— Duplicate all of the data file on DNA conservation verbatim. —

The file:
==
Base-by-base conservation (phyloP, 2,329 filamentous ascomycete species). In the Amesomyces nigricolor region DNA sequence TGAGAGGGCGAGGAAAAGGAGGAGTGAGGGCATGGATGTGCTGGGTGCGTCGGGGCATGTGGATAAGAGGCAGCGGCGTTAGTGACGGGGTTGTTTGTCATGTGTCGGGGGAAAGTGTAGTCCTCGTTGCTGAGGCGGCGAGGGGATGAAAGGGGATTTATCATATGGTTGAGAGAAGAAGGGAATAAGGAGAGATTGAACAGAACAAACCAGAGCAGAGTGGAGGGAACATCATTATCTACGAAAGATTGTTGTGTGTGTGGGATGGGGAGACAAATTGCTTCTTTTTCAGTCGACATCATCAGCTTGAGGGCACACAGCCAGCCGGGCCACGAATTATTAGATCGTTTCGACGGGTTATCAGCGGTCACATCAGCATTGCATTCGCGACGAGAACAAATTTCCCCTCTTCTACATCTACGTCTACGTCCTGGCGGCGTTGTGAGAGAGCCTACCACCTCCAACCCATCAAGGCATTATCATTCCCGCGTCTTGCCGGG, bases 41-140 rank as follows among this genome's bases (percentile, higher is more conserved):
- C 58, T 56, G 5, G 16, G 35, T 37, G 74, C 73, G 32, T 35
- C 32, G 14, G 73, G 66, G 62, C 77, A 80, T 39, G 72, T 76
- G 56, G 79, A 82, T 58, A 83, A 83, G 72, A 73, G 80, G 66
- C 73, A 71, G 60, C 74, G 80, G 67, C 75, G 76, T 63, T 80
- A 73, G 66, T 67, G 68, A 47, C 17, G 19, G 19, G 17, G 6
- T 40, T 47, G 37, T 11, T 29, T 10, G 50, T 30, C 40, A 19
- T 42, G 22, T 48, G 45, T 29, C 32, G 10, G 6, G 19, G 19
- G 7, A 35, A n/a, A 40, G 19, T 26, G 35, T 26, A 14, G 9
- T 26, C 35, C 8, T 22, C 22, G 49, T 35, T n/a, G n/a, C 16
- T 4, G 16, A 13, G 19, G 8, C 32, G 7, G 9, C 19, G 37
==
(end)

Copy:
Base-by-base conservation (phyloP, 2,329 filamentous ascomycete species). In the Amesomyces nigricolor region DNA sequence TGAGAGGGCGAGGAAAAGGAGGAGTGAGGGCATGGATGTGCTGGGTGCGTCGGGGCATGTGGATAAGAGGCAGCGGCGTTAGTGACGGGGTTGTTTGTCATGTGTCGGGGGAAAGTGTAGTCCTCGTTGCTGAGGCGGCGAGGGGATGAAAGGGGATTTATCATATGGTTGAGAGAAGAAGGGAATAAGGAGAGATTGAACAGAACAAACCAGAGCAGAGTGGAGGGAACATCATTATCTACGAAAGATTGTTGTGTGTGTGGGATGGGGAGACAAATTGCTTCTTTTTCAGTCGACATCATCAGCTTGAGGGCACACAGCCAGCCGGGCCACGAATTATTAGATCGTTTCGACGGGTTATCAGCGGTCACATCAGCATTGCATTCGCGACGAGAACAAATTTCCCCTCTTCTACATCTACGTCTACGTCCTGGCGGCGTTGTGAGAGAGCCTACCACCTCCAACCCATCAAGGCATTATCATTCCCGCGTCTTGCCGGG, bases 41-140 rank as follows among this genome's bases (percentile, higher is more conserved):
- C 58, T 56, G 5, G 16, G 35, T 37, G 74, C 73, G 32, T 35
- C 32, G 14, G 73, G 66, G 62, C 77, A 80, T 39, G 72, T 76
- G 56, G 79, A 82, T 58, A 83, A 83, G 72, A 73, G 80, G 66
- C 73, A 71, G 60, C 74, G 80, G 67, C 75, G 76, T 63, T 80
- A 73, G 66, T 67, G 68, A 47, C 17, G 19, G 19, G 17, G 6
- T 40, T 47, G 37, T 11, T 29, T 10, G 50, T 30, C 40, A 19
- T 42, G 22, T 48, G 45, T 29, C 32, G 10, G 6, G 19, G 19
- G 7, A 35, A n/a, A 40, G 19, T 26, G 35, T 26, A 14, G 9
- T 26, C 35, C 8, T 22, C 22, G 49, T 35, T n/a, G n/a, C 16
- T 4, G 16, A 13, G 19, G 8, C 32, G 7, G 9, C 19, G 37